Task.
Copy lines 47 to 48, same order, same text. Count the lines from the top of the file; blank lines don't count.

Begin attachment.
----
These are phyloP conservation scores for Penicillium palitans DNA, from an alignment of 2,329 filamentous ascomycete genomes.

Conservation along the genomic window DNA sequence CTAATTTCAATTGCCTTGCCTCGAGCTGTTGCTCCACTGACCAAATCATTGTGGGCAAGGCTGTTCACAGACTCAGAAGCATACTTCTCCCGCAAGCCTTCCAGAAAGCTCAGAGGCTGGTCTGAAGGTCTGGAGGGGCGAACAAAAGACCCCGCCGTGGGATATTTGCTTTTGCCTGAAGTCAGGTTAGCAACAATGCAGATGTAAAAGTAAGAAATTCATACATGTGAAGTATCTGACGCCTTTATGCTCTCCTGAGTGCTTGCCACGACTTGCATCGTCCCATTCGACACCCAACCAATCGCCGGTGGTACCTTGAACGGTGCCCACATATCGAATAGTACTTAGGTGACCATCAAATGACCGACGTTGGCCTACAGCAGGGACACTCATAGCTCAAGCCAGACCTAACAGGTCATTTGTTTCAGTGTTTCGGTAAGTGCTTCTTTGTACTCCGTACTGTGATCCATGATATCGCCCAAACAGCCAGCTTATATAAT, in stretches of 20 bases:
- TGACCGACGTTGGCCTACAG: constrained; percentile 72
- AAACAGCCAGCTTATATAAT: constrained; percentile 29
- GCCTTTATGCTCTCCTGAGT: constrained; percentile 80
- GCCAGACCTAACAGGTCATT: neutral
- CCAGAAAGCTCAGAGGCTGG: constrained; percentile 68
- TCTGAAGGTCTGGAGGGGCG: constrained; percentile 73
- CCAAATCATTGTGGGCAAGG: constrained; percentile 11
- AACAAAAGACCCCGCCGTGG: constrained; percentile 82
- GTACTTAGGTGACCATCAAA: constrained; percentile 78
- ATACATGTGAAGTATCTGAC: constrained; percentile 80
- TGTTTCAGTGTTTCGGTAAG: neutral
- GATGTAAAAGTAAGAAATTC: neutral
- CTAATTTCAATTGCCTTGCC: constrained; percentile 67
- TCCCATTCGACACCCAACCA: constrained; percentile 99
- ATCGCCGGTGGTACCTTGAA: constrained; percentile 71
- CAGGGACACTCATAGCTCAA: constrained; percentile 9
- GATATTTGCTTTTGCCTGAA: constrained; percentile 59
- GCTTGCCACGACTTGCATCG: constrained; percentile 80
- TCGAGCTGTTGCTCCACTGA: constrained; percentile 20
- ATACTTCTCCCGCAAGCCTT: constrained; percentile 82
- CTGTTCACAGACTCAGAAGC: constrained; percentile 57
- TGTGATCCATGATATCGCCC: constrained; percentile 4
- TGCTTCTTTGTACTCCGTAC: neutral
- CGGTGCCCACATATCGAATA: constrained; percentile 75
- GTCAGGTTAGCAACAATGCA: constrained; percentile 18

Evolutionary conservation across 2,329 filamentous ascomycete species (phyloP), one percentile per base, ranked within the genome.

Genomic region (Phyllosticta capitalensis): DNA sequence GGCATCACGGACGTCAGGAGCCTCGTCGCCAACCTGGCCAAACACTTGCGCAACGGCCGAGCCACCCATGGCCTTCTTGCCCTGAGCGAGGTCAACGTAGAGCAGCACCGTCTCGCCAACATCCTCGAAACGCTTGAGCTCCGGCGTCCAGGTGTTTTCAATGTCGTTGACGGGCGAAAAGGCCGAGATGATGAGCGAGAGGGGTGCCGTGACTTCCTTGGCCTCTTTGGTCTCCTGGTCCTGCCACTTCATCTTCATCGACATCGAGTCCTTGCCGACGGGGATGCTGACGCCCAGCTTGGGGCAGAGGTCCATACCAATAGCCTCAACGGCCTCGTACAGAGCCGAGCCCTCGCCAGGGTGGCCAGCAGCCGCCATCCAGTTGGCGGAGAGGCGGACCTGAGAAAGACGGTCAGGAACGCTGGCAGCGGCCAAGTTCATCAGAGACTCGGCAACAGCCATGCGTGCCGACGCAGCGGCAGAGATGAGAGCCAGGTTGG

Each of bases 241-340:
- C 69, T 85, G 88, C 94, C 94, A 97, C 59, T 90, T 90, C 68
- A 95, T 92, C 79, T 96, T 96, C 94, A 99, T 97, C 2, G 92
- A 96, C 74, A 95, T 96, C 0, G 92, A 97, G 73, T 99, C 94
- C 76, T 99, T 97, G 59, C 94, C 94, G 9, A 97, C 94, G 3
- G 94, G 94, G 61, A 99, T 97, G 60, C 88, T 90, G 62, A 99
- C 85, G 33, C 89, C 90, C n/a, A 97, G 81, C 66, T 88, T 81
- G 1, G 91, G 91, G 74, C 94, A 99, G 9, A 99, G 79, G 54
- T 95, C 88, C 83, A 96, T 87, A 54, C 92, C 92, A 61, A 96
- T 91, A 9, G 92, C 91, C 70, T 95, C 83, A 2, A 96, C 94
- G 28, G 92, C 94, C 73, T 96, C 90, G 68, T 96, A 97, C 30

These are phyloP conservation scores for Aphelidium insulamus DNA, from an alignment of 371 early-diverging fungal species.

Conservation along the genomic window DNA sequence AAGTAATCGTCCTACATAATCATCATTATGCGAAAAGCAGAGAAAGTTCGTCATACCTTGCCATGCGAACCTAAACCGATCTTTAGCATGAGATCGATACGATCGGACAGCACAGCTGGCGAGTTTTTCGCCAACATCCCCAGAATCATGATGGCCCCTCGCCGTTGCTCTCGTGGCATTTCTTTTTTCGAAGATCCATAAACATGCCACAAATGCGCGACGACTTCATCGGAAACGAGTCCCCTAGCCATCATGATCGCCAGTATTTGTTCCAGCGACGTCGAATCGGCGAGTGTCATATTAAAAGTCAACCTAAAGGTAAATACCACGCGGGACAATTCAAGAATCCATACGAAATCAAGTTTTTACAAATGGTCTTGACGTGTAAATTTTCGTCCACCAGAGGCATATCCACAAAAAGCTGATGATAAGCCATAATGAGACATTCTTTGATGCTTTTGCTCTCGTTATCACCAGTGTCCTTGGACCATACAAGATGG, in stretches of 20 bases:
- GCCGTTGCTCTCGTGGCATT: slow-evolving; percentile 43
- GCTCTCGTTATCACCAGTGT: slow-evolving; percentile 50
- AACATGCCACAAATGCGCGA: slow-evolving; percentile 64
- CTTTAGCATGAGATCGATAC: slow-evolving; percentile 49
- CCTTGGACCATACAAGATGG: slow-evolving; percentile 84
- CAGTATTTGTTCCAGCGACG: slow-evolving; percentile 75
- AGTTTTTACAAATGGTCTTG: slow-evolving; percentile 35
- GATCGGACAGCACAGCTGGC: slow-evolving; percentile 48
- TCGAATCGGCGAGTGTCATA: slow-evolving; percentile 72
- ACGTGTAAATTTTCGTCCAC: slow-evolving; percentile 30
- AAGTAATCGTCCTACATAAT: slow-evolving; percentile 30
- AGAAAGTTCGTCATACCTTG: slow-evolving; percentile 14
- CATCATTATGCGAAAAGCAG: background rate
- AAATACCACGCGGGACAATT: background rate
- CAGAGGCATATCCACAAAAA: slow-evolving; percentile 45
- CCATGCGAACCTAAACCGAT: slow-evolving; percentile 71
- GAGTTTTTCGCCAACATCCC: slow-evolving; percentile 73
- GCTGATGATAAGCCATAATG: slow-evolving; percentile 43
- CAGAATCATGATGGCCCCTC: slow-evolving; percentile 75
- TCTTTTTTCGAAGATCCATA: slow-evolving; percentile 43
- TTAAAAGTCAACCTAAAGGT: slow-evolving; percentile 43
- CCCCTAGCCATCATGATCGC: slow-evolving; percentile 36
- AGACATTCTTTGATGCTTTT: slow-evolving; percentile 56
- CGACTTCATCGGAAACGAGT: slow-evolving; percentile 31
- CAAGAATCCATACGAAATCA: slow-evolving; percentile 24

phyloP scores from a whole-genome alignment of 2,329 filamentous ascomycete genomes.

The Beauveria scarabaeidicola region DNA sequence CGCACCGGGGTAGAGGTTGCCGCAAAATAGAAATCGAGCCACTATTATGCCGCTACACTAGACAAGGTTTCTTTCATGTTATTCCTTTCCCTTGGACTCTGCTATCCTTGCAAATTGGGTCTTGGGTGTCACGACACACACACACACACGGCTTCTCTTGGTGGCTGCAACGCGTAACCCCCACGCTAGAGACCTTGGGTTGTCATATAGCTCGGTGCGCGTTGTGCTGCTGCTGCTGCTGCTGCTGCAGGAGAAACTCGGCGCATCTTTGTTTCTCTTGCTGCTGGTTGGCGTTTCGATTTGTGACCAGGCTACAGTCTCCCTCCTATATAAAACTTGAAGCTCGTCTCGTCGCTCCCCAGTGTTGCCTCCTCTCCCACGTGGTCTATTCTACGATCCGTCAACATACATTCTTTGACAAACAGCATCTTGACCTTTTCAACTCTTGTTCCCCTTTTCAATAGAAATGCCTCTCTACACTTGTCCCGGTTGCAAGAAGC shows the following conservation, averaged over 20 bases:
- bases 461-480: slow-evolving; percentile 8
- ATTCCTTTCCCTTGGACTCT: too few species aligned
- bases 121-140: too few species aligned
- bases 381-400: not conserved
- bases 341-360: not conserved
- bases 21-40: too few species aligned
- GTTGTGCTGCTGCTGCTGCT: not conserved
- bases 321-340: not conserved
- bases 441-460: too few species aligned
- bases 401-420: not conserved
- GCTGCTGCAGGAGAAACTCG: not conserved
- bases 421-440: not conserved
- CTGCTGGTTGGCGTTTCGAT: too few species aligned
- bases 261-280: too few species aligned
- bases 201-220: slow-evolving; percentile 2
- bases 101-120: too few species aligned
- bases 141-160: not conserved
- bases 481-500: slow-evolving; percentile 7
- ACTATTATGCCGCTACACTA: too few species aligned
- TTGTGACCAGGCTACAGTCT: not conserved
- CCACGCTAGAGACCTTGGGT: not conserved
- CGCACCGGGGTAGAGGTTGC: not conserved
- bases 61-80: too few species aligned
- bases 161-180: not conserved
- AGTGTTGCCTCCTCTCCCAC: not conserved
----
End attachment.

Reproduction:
- CCTTGGACCATACAAGATGG: slow-evolving; percentile 84
- CAGTATTTGTTCCAGCGACG: slow-evolving; percentile 75